Mutation is not a surprise to God. He is the one who wrote the laws of chemistry, and He knew how oxygen and water would continually react with DNA when He chose to use DNA as the information storage mechanism in the cell. He designed the DNA repair systems and engineered a known fault tolerance level into them. He knew that the DNA polymerases that copy DNA would occasionally make mistakes and He designed them with this error rate in mind. If He wanted more faithful replication, He would have designed the system more stringently. If He wanted sloppy DNA copying, this would have been easy to do. Again, He knew.

Another factor that God deliberately designed into living things is something called epigenetics. In our cells, there are all sorts of switches that can turn genes on and off. Genes that are not needed can be turned off. The cell can stick extra carbon atoms on the DNA in that region (a process called methylation) or it can modify the histone proteins the DNA wraps around. Unlike mutations, many of which don’t have any measurable effect, epigenetic changes are designed to produce phenotypic change. Yet, this depends on a specific set of letters being in place. If those letters mutate, the epigenetic switch can be broken, either in the ‘off’ position or the ‘on’ position.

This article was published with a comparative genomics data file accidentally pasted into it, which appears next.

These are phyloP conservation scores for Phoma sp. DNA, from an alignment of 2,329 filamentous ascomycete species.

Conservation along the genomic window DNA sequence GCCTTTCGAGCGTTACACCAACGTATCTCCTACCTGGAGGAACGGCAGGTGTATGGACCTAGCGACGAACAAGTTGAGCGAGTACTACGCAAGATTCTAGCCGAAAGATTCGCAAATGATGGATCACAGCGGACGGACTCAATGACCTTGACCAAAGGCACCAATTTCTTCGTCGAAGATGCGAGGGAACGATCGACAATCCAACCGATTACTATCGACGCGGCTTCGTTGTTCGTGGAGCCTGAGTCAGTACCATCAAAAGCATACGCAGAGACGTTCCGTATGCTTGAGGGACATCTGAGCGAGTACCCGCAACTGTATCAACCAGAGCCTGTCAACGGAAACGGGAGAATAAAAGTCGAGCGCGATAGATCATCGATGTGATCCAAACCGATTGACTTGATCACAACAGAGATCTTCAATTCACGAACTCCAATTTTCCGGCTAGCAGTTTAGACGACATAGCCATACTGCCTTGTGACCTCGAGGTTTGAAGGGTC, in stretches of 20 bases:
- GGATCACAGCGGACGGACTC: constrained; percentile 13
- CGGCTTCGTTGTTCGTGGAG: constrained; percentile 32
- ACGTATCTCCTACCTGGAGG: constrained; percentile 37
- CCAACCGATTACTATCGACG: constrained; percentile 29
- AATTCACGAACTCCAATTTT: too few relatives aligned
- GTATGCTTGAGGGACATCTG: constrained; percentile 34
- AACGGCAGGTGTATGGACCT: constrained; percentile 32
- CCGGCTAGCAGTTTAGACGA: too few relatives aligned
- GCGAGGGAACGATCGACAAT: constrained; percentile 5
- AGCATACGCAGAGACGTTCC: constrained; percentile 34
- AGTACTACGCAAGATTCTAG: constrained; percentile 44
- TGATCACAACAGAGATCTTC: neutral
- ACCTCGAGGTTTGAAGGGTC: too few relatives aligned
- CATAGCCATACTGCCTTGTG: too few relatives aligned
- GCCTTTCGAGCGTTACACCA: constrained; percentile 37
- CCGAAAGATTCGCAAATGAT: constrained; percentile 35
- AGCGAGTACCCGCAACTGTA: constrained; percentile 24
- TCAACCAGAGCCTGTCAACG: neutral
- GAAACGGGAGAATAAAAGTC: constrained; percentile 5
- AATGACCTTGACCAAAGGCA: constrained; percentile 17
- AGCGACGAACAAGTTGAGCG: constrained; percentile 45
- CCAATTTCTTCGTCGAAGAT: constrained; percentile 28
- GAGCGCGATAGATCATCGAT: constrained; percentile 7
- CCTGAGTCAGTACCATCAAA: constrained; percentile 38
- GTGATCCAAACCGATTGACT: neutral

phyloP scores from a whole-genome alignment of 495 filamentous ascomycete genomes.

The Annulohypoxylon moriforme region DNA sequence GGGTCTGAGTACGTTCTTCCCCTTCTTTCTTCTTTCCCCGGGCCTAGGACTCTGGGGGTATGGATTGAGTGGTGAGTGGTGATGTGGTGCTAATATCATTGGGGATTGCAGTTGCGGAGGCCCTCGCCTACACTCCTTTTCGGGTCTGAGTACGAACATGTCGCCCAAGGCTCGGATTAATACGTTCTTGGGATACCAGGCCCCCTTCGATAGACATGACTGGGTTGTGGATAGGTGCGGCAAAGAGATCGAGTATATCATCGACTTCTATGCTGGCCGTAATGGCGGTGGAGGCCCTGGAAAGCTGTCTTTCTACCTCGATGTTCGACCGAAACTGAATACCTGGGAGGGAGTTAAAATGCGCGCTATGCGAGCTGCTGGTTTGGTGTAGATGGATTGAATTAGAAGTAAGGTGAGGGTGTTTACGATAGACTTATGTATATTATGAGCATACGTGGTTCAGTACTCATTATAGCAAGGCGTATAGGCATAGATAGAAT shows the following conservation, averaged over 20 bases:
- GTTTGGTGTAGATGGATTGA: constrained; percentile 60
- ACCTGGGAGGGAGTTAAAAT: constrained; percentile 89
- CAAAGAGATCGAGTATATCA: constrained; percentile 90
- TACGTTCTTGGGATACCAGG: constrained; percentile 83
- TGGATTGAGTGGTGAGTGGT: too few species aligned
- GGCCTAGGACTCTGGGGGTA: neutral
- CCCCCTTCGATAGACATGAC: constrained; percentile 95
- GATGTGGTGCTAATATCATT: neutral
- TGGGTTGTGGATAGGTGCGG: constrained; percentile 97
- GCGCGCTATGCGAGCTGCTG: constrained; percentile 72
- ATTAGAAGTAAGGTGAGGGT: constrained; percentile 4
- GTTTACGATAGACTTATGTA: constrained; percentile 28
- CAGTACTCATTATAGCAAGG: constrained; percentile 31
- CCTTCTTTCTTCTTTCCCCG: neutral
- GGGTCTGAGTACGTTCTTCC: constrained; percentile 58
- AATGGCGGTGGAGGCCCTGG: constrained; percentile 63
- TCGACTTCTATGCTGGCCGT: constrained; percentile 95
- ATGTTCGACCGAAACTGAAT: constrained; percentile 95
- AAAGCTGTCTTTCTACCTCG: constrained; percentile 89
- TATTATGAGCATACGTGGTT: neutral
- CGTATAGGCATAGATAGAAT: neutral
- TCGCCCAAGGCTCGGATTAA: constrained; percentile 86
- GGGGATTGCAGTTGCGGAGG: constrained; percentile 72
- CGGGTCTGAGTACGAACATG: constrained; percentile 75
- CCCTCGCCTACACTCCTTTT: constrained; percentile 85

Of course, most of this applies after the Fall. There is some small scope for mutations prior to sin and death entering the world, but these would have to be carefully orchestrated by God. In the same way that Adam would never have been able to trip over a root and plummet headlong off a cliff before the Curse, mutations would never have been able to create deformities in living things. But this does not mean that there was no chance for any change in any letter in any baranome in all of creation.